James Foley

Obituary of James J Foley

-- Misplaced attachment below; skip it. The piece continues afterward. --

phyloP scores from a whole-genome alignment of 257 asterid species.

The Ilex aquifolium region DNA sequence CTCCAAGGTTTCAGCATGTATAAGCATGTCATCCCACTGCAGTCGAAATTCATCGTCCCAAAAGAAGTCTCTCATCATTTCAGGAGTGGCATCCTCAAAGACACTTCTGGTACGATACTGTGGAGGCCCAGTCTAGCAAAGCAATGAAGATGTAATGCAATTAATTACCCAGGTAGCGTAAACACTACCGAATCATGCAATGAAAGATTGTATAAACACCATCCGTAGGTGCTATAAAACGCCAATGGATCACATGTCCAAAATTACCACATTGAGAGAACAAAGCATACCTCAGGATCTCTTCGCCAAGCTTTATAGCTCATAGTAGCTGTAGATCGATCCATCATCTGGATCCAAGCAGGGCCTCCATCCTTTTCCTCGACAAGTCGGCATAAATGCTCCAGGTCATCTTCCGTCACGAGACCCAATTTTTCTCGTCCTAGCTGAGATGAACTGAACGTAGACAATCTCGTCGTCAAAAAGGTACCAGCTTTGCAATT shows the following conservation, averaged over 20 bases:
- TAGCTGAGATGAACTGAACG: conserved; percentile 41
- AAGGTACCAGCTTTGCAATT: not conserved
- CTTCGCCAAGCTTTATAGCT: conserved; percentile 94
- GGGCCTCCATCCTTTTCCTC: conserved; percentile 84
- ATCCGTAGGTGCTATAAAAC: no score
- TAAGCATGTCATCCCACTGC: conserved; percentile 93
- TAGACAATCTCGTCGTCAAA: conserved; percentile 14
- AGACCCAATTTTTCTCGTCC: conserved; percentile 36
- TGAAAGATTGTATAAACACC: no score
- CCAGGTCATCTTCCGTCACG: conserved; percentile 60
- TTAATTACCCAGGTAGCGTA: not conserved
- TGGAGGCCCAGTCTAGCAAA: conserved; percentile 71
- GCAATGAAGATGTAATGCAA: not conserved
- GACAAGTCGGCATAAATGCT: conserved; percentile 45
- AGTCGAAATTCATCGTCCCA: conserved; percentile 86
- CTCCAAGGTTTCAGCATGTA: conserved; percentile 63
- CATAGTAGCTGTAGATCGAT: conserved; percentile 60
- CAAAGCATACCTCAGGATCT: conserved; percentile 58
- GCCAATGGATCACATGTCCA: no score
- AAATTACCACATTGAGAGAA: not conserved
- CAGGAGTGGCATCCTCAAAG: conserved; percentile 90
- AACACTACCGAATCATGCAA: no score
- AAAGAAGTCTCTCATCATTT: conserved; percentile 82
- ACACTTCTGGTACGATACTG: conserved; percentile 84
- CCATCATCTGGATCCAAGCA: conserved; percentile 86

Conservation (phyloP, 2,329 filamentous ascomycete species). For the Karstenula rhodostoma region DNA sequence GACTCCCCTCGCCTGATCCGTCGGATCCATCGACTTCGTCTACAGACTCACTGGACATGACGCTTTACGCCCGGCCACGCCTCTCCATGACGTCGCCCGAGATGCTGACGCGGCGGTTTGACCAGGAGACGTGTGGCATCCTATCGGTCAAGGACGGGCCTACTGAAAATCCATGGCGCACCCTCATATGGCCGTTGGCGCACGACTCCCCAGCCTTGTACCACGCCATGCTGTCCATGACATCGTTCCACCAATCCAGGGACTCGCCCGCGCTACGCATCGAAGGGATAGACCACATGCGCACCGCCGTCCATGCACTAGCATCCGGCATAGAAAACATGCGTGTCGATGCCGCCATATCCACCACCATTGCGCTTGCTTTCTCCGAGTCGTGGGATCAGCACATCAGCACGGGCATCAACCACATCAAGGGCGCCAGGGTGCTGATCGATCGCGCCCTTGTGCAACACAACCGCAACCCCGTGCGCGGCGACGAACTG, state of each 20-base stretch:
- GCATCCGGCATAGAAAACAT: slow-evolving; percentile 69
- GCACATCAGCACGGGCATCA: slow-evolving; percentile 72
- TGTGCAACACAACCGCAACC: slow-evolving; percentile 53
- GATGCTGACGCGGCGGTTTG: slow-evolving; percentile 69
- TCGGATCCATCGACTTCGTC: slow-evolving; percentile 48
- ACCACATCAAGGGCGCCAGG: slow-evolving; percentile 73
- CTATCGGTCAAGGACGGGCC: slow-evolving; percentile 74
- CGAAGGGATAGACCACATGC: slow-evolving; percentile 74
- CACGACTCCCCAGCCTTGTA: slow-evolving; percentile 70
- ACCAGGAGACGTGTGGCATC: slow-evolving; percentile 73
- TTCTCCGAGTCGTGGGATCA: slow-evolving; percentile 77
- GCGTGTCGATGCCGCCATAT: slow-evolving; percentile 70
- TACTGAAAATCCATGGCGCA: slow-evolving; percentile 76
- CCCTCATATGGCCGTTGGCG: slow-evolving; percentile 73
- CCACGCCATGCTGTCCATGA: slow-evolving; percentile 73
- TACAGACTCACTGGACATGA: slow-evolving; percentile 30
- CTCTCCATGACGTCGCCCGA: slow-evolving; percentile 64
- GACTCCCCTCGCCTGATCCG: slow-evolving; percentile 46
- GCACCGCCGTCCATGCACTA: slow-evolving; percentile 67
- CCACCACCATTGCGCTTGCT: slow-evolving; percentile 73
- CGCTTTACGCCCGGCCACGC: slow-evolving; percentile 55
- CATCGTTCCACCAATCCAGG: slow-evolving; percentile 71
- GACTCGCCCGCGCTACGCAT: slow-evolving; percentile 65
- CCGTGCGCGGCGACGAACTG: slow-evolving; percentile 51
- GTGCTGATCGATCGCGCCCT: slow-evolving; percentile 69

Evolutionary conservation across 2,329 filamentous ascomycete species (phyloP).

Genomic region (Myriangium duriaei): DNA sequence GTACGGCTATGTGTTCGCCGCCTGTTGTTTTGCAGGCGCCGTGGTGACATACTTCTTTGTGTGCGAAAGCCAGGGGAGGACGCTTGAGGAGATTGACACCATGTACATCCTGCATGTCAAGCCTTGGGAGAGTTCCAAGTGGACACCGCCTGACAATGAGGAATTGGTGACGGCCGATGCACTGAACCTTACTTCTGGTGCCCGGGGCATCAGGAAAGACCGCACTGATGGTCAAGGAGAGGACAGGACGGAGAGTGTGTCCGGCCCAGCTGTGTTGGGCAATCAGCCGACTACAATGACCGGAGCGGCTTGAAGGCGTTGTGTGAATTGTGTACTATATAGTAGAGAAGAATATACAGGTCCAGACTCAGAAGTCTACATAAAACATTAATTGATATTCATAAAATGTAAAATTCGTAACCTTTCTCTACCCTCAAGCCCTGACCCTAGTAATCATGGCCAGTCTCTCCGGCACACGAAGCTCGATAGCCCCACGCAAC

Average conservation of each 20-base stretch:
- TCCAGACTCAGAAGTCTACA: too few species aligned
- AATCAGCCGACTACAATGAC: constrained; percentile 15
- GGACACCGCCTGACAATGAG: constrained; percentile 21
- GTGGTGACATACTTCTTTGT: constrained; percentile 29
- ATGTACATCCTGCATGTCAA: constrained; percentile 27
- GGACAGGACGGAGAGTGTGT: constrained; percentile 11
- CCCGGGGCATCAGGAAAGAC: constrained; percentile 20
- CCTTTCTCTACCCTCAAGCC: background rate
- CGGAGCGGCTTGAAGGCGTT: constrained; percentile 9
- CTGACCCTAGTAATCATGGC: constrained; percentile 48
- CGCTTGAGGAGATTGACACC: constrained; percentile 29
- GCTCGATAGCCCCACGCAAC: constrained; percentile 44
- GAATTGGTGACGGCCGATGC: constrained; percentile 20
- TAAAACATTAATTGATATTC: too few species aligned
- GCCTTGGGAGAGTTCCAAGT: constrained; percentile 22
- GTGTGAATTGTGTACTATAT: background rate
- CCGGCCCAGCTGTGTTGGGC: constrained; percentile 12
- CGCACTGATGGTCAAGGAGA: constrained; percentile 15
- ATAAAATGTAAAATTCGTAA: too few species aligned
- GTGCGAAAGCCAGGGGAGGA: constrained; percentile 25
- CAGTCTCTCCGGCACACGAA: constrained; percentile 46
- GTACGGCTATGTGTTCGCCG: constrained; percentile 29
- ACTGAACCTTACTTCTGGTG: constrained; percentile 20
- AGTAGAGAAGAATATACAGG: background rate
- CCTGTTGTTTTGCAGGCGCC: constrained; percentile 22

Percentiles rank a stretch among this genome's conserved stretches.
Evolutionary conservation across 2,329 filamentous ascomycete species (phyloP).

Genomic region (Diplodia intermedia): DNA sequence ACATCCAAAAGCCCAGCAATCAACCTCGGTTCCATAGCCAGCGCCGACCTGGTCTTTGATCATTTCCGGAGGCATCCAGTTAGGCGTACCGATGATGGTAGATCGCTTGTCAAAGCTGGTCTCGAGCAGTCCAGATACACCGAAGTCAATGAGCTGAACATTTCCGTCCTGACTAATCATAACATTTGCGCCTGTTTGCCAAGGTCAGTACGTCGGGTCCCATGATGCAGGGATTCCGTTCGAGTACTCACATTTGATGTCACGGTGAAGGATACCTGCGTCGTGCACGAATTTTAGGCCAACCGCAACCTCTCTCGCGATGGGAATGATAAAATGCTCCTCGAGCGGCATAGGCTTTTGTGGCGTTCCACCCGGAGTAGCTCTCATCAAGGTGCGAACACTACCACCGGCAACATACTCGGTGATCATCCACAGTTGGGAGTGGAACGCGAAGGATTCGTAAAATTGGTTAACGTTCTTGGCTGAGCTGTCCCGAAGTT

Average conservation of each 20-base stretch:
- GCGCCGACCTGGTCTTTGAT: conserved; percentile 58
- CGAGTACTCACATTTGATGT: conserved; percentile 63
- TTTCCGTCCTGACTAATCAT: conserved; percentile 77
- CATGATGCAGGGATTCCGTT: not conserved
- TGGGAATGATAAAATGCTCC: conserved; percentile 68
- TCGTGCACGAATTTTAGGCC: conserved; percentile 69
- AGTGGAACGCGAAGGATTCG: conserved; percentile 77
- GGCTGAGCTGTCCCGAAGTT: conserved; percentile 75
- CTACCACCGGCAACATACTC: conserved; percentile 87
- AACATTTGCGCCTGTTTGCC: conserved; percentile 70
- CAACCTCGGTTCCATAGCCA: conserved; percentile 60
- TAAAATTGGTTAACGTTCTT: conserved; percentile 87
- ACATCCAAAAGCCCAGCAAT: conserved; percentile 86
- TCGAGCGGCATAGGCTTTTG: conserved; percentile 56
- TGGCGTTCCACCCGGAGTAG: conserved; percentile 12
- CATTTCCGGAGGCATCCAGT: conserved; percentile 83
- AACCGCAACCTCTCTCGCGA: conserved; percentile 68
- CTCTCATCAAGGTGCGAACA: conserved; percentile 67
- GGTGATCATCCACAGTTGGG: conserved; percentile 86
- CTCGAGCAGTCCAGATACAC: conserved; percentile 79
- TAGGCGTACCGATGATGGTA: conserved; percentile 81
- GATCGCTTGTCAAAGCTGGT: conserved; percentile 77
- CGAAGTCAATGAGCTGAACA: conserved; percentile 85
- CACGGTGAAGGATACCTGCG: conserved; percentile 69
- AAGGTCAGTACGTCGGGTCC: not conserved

James J. "Jim" Foley - The family of former Woburn Senior High School principal James J. Foley sadly announces his passing on Friday, March 12th 2021. Jim was born and raised in the Highlands section of the South End where he formed life-long committed friendships and then, in turn, raised his own family. He never strayed far from the environs of Woburn except for family trips and vacations to Long Beach in Rockport. Growing up, Jim held numerous positions - first as a paper boy with one of the largest routes in the city, then as a soda jerk at O’Brien’s Drug Store and a counter clerk at Kenny McMurray’s Drug Store. Still, he had time to pursue his sports passions, excelling at baseball and basketball. Following an education at Woburn schools, Jim became the first member of his family to pursue a college degree at Boston College. He was particularly proud of his Jesuit education, living out the ideal of “men and women for others”. Next, delving straight back into Woburn life, he became a teacher at Woburn High. He enjoyed being in the classroom again, this time at the head podium. Jim began a family with Judith (Judy) Johnson, starting with Brian, then near Irish-twin Kevin, another year later, AnnMarie. As a means of extra income for his young family, Jim became involved in school sports as a coach in basketball and referee in football. His involvement in refereeing continued throughout his life, at many levels up through Division I, and included instructing and teaching refereeing skills for the New England organization. He also worked nights at “Lucky” Ryan’s Colonial Package store, and summer vacations with Casey and Hayes Movers in Boston, as the John Hancock tower was becoming initially occupied. Jim also became a member of the National Guard along with many high school classmates, serving for six years attaining the rank of Sergeant. His service was during peacetime, and the story of his most dangerous duty was guarding a beer shipment to the base at Fort Dix to make sure it didn’t become “reallocated”. During this time, a “second family” came along as well with Kathleen and Steven. Jim was deeply religious. He began his elementary and religious education at St. Charles School, also serving as an altar boy. He was at times a member of St. Joseph’s and Immaculate Conception parishes, returning to St. Charles following their closures. He served as a lector and Eucharistic Minister. For many years he participated in an annual retreat at the Campion Center in Weston. Referring again to his Jesuit background, Jim was a true people person. He cared deeply about family, friends, and fellow Woburnites. How many readers have gotten a handwritten note or card from Him! He did not care for material goods with any kind of importance. His children chided him for his clothing choices, preferring well-worn garb from gardening chores. His first new car did not come until after retirement. The only “thing” he did seem to care for was the original Woburn High School building, and that only because it was the repository for the people and memories he liked best. At Woburn High School he advanced from the classroom to Administration duties, becoming one of three of the first Headmasters of that new system, ultimately becoming Principal, the position he held for thirteen years. Dedicated to his profession, well-respected by teachers and students alike, he developed even more life-long friendships from his days there. Jim was, let’s say, comfortable in his South End Highlands location. During the course of his life, he lived in mainly two locations there, only a few hundred yards apart, spending youth on one side of Green Street and adulthood on the other. Averse to travel, he believed that leaving Woburn required a passport. He did make frequent weekend visits and annual vacations to the Johnson family cottage at Long Beach. Though not a beach person, a sighting of Jim in the water was usually a one and done summer event, he enjoyed that Judy loved the cottage and the beach, and that it was a magnet for family. And family was truly what was most important to him: from his parents, aunts and uncles, to his siblings, children, grandchildren, and his first great-grandchild, nieces and nephews, Jim was totally devoted. There was no greater enjoyment in his life. He loved hosting cookouts, birthday parties, holidays, any event to gather family and friends and neighbors, where he could share his “Grampy” jokes and puns, as well as “Grampy-isms” and groaners on par with the best of the Yogi Berra-isms. And his family was as devoted and loved him right back. Jim enjoyed a true Golden Years retirement, life, with grandchildren arriving seemingly annually, totaling thirteen! He also the arrival of his first great-grandchild. His favorite pastime was vegetable and flower gardening in the yard with Judy. Many received the fruits of their labor in the form of tomatoes, zucchinis, and took in the colors and scents of the arboretum-like backyard. Sadly, Jim suffered from pulmonary health issues which kept him from leaving home much over the last few years. His passport became lost during this time. But, wherever he was became the center of family life and many visits. And it was also where he wanted to spend his final days, where he so fortunately was able to, surrounded by the family he loved. He will be missed so much by so many. Visiting hours will be at be held at St. Charles Borromeo Church, 220 Main Street, Woburn on Thursday, March 18 from 8:30-9:45 AM. A Funeral Mass will follow at 10:00 AM, with limited capacity due to COVID restrictions. Memorial donations in Jim’s memory may be made to the Woburn Dollars for Scholars, P.O. Box 202, Woburn, MA 01801. Arrangements by the Graham Funeral Home, Woburn.
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